Recently I wrote about the communications challenges and cultural shocks that teenage exchange students face at the beginning of their academic year. Today I thought I would expand on some concrete “tips” for helping them through this period. These tips can help families and students move on to the next stage in their relationship now that everyone is beginning to get to know each other and students are getting used to life in a U.S. high school and American family.
Be understanding of the difficulties in adjusting to a new life, but be firm about the need to be a contributing member of the family.
At this point in the exchange term, students and families are beginning to settle into a routine. This is good – but beware of falling into a negative pattern, or of failing to keep those communications lines open.
- Continue to push your student into the host culture. Don’t let him stay home all the time, even if he seems comfortable with being a “homebody.” Take your student everywhere, including to the grocery store or dry cleaners. Even the shopping mall may be different from what your student is familiar with back home, and can be a way to start conversations and talk about how things are different.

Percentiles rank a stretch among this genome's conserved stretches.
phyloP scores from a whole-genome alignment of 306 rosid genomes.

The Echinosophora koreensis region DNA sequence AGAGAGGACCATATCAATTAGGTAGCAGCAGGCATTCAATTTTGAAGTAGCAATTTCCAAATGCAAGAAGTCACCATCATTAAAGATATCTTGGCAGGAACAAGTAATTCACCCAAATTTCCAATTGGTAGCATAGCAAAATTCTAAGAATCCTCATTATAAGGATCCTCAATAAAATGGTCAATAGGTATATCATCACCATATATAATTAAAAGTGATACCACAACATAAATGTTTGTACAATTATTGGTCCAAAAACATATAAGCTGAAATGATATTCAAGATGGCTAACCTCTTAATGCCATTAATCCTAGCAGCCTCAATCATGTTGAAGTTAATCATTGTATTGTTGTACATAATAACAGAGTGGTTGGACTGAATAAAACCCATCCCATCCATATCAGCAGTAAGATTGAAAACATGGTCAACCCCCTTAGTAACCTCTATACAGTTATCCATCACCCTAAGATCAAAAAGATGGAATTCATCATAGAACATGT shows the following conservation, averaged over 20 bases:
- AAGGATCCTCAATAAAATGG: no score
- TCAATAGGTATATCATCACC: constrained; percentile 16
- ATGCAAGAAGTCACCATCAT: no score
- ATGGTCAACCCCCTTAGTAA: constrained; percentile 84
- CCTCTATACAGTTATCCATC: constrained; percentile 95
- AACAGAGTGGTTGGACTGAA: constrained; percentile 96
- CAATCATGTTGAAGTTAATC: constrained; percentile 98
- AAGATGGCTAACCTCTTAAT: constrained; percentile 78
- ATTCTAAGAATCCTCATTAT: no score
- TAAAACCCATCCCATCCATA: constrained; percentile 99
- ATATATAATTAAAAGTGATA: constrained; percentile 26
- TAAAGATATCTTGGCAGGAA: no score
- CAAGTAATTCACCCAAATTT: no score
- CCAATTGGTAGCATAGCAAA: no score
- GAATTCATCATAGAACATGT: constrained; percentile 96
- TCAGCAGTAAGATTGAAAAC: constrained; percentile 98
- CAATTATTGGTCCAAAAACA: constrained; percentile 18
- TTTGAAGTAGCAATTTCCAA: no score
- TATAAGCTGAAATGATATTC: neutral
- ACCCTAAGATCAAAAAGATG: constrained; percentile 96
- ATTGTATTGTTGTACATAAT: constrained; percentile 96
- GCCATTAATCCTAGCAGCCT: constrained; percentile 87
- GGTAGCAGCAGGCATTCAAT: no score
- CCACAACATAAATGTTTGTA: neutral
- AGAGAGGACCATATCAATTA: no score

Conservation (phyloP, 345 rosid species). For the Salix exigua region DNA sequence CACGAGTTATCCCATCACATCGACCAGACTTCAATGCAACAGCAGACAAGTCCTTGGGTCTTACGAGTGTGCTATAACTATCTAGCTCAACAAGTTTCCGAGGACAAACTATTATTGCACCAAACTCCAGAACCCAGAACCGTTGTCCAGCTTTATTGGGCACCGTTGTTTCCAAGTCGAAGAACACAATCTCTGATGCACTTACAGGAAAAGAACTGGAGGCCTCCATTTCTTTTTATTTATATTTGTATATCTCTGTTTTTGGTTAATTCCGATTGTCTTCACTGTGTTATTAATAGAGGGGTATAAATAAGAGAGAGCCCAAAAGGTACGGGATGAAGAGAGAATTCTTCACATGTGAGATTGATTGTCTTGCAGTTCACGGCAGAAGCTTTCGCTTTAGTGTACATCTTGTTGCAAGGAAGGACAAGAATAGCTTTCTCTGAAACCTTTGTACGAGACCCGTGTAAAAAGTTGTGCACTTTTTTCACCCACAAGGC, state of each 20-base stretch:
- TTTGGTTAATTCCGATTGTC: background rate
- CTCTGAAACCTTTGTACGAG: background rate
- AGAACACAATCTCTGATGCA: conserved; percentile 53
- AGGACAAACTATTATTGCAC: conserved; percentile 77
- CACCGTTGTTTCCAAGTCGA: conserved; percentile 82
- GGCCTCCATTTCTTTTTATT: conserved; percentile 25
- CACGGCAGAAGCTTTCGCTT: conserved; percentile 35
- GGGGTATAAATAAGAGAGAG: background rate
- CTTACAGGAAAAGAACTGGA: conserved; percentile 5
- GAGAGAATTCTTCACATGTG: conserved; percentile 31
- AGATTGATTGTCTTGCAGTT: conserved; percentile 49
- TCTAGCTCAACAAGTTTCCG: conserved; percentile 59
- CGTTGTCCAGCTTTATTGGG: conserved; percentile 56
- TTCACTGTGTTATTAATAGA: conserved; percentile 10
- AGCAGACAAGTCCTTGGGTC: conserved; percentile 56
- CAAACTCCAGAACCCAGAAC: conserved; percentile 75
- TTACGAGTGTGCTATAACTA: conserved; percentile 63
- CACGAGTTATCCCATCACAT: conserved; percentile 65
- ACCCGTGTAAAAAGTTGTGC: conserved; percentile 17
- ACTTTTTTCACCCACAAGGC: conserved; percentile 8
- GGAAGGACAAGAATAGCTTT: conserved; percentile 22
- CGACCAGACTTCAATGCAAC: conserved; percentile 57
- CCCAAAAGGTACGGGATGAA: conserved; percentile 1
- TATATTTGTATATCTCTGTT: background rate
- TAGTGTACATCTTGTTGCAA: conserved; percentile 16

- If your student has not yet done so, push your student to get some regular exercise. Your student can join a sport at school or sign up for a recreational or city league team. Suggest that she start her own individual exercise or sport activity – she can go for hikes, take the dog for a walk every day, or go for a run on a regular basis.
- If your student does not want to join a school sports team (or even if he does), try to get your student involved in a non-academic school activity. How about a club – chess club, international activities club, Spanish or German club? One of my students last year revitalized the German club at her school, and used her interest in becoming a teacher to help use the club as a means of teaching German to her classmates. It was a hit; more students came each month, and the American students helped create games for learning the language. Have your student join the Key Club or sign up for drama, either as a class for the next term at school or perhaps through a local theater.
- Encourage your student to hang out and socialize with the family. Don’t let them spend too much time in their bedroom by themselves, and discourage closed doors even if they tell you it’s normal for them back home. Perhaps set up a place to do homework in the kitchen or living room. Have family members get together after dinner to watch a favorite TV show several times a week.
It’s OK to set rules for your exchange student as if he or she was your own teen.
In fact, it’s not just OK — it’s critical. The sooner you can get past the notion that your student is a guest in your home, the better off you and your student will be. Give your student a printed list of the household chores you expect him or her to do. Explain how to feed the dog and where the clean dishes should go. Be clear that you expect everyone to do their homework before getting on Facebook to chat with friends.